Measuring Our Lives

Some people (okay, me) love to label things, measure, weigh and calculate statistics.  We measure the moon cycles, the seasons, the years.  We label them with names and dates and numbers and tick them off in days, hours and seconds.

Without fail, a number of us (okay, me again) take stock of things on or around that day labeled New Year’s.  We reset the annual chronometer to 01/01 (and in this case 01/01/11, rather cool, eh?), and we can’t resist the thought of starting fresh.  We eagerly usher in a new year that makes us (yeah, me again) giddy with possibility and positivity.

Of course, to achieve true giddiness, we need to cast off any negativity that weighted us down in 2010. Like those unwanted extra pounds we gained at the holidays, little things tend to accumulate around our homes over time. It happens so slowly, they become invisible to us.

I first became aware of this phenomenon when I went through a five-year period in my life where I moved seven times.  Nothing like packing up my entire life annually (or more) to make me realize all the unnecessary clutter I’d gathered.  I couldn’t even tell you where half the stuff came from.  I just knew I wasn’t packing and moving it so I could unpack it and try to figure out what to do with it.

I haven’t moved since 2006 (thankfully), but I haven’t forgotten the lessons I learned during “the mobile years.”  I now use New Year’s as my excuse to cull, donate, toss and destroy the numerous things I find in my home in an attempt to also cut loose the old year’s invisible negativity.  Lighter-minded and more centered, I approach the new year ready to soar with all my goals and resolutions.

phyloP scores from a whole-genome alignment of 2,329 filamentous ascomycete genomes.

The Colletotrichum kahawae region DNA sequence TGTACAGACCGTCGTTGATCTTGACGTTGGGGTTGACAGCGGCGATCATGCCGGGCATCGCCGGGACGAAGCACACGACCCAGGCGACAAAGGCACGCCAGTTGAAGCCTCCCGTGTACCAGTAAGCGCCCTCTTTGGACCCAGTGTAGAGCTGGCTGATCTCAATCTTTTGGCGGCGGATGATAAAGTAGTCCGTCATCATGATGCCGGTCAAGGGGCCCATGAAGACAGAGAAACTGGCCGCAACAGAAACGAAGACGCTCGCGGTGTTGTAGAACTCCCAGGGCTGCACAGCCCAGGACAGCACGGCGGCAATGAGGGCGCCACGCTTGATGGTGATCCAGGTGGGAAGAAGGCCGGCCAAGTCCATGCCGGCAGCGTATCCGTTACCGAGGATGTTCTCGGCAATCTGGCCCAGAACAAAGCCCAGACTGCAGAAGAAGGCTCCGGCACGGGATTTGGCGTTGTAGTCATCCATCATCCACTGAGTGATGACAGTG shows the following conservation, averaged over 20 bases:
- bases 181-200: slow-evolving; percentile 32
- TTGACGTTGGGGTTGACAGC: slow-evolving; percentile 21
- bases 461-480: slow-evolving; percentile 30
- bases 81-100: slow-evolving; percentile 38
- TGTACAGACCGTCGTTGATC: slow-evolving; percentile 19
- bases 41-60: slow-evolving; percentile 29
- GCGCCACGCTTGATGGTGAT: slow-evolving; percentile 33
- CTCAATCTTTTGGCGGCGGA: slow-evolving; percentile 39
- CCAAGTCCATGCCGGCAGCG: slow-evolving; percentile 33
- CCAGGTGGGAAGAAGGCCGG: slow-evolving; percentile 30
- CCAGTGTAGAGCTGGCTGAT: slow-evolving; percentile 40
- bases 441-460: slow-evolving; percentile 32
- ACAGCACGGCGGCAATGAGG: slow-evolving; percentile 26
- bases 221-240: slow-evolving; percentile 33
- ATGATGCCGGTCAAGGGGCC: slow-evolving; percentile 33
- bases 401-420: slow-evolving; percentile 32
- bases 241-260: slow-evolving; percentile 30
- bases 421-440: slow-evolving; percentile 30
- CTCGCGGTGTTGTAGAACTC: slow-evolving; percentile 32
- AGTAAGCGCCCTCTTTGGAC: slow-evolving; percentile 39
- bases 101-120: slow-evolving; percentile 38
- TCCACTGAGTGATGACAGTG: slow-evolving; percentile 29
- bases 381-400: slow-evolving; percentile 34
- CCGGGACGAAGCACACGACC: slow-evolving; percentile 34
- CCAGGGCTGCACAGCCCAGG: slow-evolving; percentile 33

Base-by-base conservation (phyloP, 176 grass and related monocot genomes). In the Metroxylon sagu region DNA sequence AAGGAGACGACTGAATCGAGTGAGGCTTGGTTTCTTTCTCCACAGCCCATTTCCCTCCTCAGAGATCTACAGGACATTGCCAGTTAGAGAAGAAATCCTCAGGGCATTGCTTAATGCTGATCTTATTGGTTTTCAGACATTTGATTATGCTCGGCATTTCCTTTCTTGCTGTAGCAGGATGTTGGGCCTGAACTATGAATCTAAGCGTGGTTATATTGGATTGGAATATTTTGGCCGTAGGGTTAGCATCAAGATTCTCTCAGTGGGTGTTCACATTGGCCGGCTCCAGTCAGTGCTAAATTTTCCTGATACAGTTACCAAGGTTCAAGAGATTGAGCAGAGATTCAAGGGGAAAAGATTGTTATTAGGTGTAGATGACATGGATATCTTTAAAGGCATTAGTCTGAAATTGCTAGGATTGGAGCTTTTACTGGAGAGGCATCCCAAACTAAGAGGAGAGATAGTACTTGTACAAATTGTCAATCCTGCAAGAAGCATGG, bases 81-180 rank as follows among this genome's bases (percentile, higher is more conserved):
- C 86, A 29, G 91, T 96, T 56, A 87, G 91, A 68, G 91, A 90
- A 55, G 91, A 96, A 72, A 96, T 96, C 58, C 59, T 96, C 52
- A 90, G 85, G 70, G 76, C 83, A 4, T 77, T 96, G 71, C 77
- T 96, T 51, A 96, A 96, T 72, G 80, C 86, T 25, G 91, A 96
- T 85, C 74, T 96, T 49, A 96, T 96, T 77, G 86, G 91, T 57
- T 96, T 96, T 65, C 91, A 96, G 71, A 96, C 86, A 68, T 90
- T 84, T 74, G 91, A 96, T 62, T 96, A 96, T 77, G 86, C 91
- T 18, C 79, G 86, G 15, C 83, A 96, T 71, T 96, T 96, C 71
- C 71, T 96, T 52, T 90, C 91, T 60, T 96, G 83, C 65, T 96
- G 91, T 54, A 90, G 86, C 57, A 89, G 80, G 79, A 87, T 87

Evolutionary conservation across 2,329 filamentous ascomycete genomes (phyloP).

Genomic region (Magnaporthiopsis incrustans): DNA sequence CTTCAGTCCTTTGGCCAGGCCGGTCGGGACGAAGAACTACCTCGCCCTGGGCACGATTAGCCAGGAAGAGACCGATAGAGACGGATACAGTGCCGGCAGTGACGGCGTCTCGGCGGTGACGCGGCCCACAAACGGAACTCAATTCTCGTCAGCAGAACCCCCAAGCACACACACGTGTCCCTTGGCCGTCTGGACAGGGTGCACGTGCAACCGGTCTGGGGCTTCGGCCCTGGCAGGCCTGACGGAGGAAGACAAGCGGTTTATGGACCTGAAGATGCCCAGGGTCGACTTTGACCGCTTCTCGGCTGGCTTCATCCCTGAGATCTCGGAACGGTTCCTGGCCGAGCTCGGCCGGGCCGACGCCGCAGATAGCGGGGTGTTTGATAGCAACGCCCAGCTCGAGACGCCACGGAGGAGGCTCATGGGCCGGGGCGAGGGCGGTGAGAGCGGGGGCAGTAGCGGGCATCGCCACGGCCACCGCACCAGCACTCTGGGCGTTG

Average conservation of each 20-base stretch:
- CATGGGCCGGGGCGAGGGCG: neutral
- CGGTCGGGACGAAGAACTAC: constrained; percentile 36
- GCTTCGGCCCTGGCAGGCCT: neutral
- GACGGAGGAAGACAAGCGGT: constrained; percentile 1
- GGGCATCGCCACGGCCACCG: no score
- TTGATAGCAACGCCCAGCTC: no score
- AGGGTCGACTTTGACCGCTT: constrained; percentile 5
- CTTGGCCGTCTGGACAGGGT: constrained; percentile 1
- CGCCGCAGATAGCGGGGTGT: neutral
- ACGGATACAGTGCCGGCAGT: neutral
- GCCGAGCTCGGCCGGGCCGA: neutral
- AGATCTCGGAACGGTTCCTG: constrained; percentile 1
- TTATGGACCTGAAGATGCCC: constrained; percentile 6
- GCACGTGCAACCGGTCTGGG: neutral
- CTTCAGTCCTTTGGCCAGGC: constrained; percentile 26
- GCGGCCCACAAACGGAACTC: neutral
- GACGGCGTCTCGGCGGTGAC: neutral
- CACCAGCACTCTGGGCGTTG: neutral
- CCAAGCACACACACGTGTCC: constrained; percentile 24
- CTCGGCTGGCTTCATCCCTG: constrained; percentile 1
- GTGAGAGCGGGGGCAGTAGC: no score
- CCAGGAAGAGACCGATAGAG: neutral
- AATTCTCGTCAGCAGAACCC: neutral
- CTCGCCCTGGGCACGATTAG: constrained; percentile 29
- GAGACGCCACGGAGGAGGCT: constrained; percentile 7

I’ll quickly outline my process for any who may wish to try this one day.

1.  I tell everyone I know not to have expectations of me on New Year’s Day.  It’s my day.

2.  I buy a bottle of nice wine, a baguette, brie cheese, some almonds and a little fruit.  I also splurge on a couple bottles of Fiji water so I feel really pampered.

3.  After turning on the stereo system, I start the day in my home office, usually by mid-morning with a pot of coffee and a box of trash bags.

4.  I clear everything off my desk—actually, off of every surface.  Nothing goes back onto a surface unless it’s absolutely vital.  This includes the desk lamp, the computer and the phone. I then argue with the cats about whether the cat bed on my desk is absolutely vital.

5.  Historically, having lost the argument with the cats, the cat bed goes back on the desk.  About now, I open the bottle of wine.

6.  I clean out my filing cabinet.  This has files of bills from the past year, insurance documents, paycheck stubs, and lots of other things.  I go through file by file and pull anything that isn’t necessary.  Water bill from March 2010?  Shredder.  Privacy Notification mailer from I don’t even remember who?  Paper recycling.  Homeowner Assoc. Letter with gate codes from July 2010?  Shredder.  You get the idea.